Dear Democracy Now! Visitor: We are an independent, ad-free daily news program that serves millions of viewers and listeners each month. Our show is special because we make it our priority to go where the silence is. We put a spotlight on corporate and government abuses of power and lift up the stories of ordinary people working to make change in extraordinary times. We do all of this with just a fraction of the budget and staff of a commercial news show. We do it without ads, corporate sponsorship or government funding. How is this possible? Only with your support. If everyone who visited our website in the next week donated just $15, we would cover all of our operating costs for the year. We can't do it without you. Please donate today. It takes just a couple of minutes to do your part to make sure Democracy Now! is there for you and everybody else.

Your Donation: $
Friday, September 5, 2003 FULL SHOW | HEADLINES | NEXT: Ex-World Bank Chief Economist Joseph Stiglitz &...
2003-09-05

"The Only Spanish [Bush] Speaks When it Comes to Jobs is Hasta La Vista"–Democratic Candidates Slam GW in First Ever Bilingual Presidential Debate

download:   Video Get CD/DVD More Formats
This is viewer supported news

Eight candidates took part in the first official debate of the Democratic presidential contenders yesterday. We play an excerpt of the debate as candidates criticized the White House policy on Iraq.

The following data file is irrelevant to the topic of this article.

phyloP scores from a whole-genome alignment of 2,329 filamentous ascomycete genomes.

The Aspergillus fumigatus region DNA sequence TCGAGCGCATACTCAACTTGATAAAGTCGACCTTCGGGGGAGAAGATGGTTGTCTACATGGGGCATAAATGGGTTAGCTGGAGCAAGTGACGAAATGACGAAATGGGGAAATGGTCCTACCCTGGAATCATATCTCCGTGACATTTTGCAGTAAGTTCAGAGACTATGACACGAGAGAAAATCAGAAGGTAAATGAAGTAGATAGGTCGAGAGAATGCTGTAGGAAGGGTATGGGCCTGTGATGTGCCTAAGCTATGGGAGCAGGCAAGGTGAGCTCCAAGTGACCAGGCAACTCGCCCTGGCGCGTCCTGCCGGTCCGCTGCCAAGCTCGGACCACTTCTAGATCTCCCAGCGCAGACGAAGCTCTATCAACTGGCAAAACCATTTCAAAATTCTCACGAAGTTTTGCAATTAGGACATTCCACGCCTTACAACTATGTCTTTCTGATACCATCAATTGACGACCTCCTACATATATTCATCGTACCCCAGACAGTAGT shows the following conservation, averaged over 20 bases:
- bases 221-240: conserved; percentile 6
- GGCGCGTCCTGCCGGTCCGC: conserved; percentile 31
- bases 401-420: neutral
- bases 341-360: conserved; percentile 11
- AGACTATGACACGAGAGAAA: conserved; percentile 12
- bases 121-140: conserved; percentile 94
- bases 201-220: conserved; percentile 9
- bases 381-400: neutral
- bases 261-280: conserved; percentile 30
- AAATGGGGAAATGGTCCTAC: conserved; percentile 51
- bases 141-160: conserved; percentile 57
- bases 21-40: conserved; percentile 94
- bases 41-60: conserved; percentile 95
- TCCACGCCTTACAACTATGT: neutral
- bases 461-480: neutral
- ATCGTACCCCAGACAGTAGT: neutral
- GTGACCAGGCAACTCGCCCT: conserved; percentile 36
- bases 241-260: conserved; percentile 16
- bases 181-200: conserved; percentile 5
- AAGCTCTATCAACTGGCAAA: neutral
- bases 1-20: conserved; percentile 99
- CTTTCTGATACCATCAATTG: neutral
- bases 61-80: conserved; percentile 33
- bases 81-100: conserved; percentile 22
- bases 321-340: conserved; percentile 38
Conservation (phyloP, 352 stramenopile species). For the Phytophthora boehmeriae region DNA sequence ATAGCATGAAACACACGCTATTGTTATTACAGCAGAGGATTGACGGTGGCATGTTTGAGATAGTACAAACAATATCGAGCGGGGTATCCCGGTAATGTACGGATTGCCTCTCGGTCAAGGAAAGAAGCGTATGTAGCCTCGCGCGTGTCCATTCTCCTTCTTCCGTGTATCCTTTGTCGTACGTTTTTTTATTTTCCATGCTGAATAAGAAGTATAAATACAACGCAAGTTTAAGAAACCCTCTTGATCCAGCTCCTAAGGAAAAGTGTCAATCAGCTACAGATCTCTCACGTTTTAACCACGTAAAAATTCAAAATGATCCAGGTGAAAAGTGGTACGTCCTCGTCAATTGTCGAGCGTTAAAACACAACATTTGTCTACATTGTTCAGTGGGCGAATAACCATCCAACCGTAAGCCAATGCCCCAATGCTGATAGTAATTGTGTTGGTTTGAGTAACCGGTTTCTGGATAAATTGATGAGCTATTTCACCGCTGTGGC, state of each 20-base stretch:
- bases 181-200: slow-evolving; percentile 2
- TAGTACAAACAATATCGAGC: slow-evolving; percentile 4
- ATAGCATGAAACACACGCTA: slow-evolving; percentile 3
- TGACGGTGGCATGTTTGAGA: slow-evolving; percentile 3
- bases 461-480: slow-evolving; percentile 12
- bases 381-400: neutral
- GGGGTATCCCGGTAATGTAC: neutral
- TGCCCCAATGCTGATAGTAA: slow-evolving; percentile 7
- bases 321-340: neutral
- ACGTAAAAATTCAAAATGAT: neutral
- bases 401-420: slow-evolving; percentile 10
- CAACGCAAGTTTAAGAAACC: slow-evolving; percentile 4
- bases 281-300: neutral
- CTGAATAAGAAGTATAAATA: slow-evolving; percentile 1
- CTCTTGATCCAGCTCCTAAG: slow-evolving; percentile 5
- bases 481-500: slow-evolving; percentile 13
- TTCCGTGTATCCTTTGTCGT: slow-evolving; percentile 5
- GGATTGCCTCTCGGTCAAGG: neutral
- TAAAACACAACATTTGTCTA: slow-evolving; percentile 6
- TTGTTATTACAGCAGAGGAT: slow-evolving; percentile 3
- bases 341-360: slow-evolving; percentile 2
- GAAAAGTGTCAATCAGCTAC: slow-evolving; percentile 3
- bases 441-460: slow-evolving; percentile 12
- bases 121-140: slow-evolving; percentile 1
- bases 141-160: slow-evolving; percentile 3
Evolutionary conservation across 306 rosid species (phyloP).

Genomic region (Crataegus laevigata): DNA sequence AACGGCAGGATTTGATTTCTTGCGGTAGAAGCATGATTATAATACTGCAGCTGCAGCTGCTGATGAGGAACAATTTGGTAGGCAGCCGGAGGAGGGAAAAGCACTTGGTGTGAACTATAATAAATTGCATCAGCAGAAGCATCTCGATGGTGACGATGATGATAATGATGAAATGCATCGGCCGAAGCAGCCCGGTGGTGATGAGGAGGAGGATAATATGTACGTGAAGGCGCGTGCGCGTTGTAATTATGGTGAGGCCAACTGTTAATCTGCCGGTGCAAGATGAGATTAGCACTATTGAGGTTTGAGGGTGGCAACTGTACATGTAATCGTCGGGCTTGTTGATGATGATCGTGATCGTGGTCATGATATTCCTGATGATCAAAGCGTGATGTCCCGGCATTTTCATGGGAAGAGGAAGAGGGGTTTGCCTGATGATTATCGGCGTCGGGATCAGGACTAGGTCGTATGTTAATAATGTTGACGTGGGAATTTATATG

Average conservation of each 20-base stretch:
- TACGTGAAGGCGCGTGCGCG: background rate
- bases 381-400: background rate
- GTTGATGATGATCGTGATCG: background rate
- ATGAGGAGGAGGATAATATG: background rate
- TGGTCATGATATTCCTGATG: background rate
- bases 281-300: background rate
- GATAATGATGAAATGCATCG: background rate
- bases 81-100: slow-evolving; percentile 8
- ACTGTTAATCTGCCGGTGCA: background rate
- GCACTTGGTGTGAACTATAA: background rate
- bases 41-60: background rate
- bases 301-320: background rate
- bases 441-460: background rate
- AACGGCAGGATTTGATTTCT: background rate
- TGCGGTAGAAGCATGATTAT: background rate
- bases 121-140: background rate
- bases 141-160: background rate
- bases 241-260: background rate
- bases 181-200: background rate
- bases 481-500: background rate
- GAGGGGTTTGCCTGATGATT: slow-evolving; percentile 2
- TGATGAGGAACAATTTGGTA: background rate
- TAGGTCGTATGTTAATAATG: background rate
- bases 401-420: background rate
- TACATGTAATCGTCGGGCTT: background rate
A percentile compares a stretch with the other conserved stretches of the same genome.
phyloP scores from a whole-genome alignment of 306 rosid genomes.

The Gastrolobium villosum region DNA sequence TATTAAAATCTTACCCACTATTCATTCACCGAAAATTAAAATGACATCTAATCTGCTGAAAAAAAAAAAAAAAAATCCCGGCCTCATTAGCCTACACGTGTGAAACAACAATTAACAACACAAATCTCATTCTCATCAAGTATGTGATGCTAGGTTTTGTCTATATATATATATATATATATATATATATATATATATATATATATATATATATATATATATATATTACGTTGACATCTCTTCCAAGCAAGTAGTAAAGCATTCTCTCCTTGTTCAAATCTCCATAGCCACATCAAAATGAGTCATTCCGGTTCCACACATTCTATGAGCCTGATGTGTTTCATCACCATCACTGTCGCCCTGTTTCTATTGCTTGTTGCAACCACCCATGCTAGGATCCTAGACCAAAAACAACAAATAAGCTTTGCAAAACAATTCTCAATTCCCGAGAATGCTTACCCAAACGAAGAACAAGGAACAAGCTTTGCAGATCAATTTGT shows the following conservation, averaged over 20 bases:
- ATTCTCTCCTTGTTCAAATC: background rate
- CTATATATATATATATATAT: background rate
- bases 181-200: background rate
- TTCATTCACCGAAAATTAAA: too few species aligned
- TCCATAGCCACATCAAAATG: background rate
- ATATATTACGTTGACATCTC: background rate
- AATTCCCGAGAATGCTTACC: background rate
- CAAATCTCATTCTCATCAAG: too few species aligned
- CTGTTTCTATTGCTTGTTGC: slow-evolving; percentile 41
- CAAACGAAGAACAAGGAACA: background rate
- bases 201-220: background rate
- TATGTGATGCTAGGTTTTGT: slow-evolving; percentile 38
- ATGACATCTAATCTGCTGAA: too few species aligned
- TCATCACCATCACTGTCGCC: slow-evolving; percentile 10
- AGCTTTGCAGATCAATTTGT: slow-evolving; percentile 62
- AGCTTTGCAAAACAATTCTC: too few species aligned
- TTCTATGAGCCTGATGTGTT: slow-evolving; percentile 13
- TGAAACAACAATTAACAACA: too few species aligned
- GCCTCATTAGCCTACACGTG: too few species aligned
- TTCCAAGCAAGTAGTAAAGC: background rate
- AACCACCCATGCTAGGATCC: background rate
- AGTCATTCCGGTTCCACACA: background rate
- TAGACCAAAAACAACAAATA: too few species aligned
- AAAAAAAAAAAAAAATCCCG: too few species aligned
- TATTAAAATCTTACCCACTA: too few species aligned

Eight candidates took part in the first official debate of the Democratic presidential contenders yesterday evening.

The debate, which was held on University of New Mexico campus, was the first bilingual presidential debate in U.S. history. Questions were often asked in both Spanish and English. The New York Times described the candidates as "stumbling over one another to try to demonstrate their sensitivity to Hispanic issues and culture."

The debate covered a range of issues including the war on Iraq, global trade, the economy, healthcare and immigration. But it was the issue of Iraq that garnered the most attention with more than one third of the 90-minute debate spent on the war.

The debate was the first of six party-sanctioned debates with the race for the nomination wide open.

The Washington Post reported that nearly two-third of voters do not know the name of even one of the eight candidates who took the stage. One candidate, Rev. Al Sharpton of New York, had planned to attend but missed a plane connection because of bad weather and never arrived.

  • Excerpt from Democratic Debate September 4, 2003
    • Former Vermont Governor Howard Dean
    • Rep. Richard Gephardt of Missouri
    • Rep. Dennis Kucinich of Ohio
    • Sen. Joseph Lieberman of Connecticut
    • Sen. Bob Graham of Florida
    • Former Illinois senator Carol Moseley Braun
    • Sen. John Edwards of North Carolina
    • Sen. John Kerry of Massachusetts

Creative Commons License The original content of this program is licensed under a Creative Commons Attribution-Noncommercial-No Derivative Works 3.0 United States License. Please attribute legal copies of this work to democracynow.org. Some of the work(s) that this program incorporates, however, may be separately licensed. For further information or additional permissions, contact us.

This is viewer supported news